Pacific Trader: Is now the time to buy Tilray, after the cannabis sector’s great shakeout?

Tilray has announced its intention to become the leading supplier to the U.S. market (eventually) and to control 30 per cent of the Canadian market by 2024.

Credit: Tilray

Tilray acquired an interest in California retailer MedMen in August

It’s already the largest global operator in a sector that’s proving neither quite as big nor as lucrative as some once thought

The stock: The irrational exuberance that greeted the legalization of recreational cannabis use in Canada came to an end. The painful retrenchment that followed will, too, to be replaced, we hope, by a more clear-eyed investment thesis based on actual sales and growth. And when that happens—any day now!—the likeliest survivor could be the world’s leading cannabis cultivator, with a 16-percent share of the Canadian market (the legal one, anyway), Tilray (TSX, NASDAQ:TLRY).

The drivers: Nanaimo-based Tilray just released its first-quarter 2022 results, its first fully incorporating its merger with Leamington, Ont.-based Aphria in the spring. Net revenue was up 43 percent year-over-year, to US$168 million, but the net loss was also up, to US$34.6 million, or 8 cents a share. Gross income and adjusted earnings before interest, taxes, depreciation and amortization (EBITDA) are both positive, however, and headed in the right direction.

In August, Tilray led a group of strategic investors in acquiring US$165.8 million in convertible debt and warrants of MedMen Enterprises (CSE:MMEN), which could enable the grower to secure a “significant equity position” in the California-based retailer and a key foothold in the estimated US$80-billion U.S. cannabis market as legalization there inches forward.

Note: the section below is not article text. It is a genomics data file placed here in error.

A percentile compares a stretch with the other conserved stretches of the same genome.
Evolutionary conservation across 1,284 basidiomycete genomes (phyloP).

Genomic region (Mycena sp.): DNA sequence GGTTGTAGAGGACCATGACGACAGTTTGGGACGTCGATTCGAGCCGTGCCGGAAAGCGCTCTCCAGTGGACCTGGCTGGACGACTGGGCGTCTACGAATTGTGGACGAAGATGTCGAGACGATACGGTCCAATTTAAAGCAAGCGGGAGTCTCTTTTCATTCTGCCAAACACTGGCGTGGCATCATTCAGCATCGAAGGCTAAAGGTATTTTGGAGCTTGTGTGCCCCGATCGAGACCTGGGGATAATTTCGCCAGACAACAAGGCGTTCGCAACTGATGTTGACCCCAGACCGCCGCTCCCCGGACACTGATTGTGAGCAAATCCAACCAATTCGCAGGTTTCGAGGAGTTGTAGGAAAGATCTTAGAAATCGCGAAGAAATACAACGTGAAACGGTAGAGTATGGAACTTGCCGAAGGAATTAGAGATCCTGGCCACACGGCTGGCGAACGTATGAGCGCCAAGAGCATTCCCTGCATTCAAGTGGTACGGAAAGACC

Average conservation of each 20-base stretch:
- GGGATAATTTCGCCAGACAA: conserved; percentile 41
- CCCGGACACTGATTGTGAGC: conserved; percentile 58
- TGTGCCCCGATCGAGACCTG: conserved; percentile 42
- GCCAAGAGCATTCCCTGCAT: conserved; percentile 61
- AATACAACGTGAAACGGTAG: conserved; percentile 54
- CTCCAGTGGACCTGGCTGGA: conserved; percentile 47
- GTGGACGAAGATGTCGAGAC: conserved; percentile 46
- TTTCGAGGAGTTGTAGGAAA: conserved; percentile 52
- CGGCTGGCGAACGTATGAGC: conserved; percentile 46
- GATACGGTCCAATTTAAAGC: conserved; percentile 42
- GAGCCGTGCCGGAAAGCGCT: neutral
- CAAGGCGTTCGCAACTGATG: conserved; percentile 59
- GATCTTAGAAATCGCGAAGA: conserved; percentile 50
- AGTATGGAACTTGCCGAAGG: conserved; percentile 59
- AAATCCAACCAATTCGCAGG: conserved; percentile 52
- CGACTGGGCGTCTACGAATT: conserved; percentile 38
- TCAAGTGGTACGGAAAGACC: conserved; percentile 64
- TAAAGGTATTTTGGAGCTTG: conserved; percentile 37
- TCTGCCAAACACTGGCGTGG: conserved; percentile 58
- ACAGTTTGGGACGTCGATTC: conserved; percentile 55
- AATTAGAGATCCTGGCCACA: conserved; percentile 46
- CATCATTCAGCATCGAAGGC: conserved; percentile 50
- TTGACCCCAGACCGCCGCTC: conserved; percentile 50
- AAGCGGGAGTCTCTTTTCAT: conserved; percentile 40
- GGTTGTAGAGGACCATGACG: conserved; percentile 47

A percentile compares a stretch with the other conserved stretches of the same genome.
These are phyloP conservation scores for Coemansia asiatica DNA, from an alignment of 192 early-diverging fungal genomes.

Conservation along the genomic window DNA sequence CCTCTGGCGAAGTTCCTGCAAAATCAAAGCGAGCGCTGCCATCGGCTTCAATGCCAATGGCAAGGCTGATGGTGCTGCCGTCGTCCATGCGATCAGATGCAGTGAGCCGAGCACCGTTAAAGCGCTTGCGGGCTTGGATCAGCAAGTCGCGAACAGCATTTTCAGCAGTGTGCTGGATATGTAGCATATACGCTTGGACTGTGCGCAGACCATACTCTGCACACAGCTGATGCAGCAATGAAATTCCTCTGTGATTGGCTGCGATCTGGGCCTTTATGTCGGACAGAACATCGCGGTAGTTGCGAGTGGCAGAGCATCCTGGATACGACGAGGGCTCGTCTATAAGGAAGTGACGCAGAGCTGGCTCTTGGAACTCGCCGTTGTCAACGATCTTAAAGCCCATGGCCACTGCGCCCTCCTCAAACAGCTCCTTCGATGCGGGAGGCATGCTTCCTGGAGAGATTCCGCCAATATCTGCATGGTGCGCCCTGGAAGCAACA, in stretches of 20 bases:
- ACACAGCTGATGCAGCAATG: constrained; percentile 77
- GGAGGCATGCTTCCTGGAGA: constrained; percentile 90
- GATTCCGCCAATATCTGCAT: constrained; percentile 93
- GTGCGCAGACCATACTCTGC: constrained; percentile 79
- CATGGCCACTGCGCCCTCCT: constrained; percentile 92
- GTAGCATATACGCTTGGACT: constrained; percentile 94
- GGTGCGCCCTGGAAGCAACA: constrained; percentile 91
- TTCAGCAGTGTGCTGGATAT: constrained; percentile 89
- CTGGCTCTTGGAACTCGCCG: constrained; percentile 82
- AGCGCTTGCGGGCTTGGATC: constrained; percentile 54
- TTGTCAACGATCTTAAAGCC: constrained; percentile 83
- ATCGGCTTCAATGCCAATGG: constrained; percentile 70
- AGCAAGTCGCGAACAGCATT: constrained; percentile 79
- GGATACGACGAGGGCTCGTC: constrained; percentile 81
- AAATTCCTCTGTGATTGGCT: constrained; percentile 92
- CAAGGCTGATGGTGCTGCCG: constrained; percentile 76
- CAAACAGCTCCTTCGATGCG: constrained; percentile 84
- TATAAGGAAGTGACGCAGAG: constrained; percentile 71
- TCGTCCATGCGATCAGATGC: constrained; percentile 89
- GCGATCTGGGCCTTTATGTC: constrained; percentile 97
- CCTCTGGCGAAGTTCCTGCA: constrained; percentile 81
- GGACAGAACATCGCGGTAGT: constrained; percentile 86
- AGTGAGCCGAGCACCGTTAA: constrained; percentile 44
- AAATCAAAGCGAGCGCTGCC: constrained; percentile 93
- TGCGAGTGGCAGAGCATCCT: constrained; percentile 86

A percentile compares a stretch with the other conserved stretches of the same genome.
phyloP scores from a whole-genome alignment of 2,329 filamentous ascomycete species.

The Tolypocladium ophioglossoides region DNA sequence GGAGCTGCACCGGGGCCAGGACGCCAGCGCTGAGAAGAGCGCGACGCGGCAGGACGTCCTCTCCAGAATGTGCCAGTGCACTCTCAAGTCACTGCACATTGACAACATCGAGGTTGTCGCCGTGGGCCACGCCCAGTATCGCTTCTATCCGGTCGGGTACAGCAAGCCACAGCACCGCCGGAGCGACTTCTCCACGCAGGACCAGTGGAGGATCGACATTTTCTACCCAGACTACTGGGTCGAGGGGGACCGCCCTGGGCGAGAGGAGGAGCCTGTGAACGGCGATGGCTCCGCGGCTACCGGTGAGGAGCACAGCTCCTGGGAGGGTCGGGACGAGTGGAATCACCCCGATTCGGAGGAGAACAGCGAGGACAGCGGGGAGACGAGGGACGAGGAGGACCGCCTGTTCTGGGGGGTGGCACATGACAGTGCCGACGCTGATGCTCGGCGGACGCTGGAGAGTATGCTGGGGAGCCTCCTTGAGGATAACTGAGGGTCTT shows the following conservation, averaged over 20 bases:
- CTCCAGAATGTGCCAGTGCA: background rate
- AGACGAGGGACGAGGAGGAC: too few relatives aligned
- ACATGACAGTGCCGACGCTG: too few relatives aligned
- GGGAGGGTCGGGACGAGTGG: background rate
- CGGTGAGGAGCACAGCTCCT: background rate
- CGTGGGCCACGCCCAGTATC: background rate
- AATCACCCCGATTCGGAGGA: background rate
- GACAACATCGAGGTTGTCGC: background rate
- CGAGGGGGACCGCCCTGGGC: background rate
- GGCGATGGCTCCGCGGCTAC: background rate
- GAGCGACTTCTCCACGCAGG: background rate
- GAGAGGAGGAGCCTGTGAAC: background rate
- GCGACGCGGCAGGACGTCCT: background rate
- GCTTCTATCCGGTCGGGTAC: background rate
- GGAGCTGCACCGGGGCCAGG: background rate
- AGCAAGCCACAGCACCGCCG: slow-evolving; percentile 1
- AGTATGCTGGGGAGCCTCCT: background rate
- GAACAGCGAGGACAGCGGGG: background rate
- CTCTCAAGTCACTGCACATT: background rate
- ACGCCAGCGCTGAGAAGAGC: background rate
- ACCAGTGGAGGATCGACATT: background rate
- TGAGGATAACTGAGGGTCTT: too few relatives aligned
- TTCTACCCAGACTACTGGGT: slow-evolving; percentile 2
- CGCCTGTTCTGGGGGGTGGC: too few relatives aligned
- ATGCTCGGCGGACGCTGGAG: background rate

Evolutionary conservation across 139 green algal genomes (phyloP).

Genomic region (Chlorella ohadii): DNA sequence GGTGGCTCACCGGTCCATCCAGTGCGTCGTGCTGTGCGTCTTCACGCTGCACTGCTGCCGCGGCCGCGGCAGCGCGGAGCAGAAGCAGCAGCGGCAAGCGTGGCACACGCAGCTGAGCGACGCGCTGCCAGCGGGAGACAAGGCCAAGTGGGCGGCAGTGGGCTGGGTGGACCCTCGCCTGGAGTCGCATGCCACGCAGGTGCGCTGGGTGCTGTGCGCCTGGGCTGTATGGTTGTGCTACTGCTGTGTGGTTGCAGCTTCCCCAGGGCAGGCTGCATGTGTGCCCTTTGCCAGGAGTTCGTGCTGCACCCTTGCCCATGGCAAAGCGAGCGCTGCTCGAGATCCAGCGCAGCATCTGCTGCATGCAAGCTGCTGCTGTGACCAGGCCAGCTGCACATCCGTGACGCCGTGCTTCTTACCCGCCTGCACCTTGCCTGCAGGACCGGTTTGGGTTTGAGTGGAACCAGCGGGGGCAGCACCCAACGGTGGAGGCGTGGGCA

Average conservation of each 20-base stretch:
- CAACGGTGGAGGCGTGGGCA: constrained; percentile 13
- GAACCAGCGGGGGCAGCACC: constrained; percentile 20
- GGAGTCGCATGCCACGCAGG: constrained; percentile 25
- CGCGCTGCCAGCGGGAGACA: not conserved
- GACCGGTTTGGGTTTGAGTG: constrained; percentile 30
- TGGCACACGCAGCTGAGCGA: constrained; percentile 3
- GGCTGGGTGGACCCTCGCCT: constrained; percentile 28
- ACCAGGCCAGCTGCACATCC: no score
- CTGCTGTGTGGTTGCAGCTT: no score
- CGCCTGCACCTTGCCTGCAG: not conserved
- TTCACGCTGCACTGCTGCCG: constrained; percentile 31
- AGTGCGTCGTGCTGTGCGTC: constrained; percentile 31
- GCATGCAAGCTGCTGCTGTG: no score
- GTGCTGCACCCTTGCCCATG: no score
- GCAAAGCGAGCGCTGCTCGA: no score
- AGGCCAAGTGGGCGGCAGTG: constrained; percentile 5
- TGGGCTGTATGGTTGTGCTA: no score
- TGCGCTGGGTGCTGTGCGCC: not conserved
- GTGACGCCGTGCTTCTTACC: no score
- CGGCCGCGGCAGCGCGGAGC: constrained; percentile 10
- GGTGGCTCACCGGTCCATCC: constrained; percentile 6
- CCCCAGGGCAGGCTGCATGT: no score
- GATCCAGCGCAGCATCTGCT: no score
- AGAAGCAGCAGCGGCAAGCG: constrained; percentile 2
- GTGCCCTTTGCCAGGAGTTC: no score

Tilray has announced its intention to become the leading supplier to the U.S. market (eventually) and to control 30 percent of the Canadian market by 2024. It also has a significant presence in the medicinal market in Germany. Its shares closed at $12.82 on the TSX on Tuesday.

Word on the street: Analysts were underwhelmed by the latest numbers, with many resetting their targets for the company lower. Absent the Aphria merger, Canaccord Genuity analyst Matt Bottomley noted, Tilray’s legacy business was “flat to modestly higher on an apples-to-apples basis.” But the reset may also indicate a decent entry point in the near future.

Coming and going: New York–based alternative investment firm Stonepeak has reached an agreement to take over Vancouver-headquartered, Bermuda-registered shipping concern Teekay LNG Partners (NYSE:TGP) from controlling shareholder Teekay Corp. (NYSE:TK) for US$6.2 billion following a strategic review.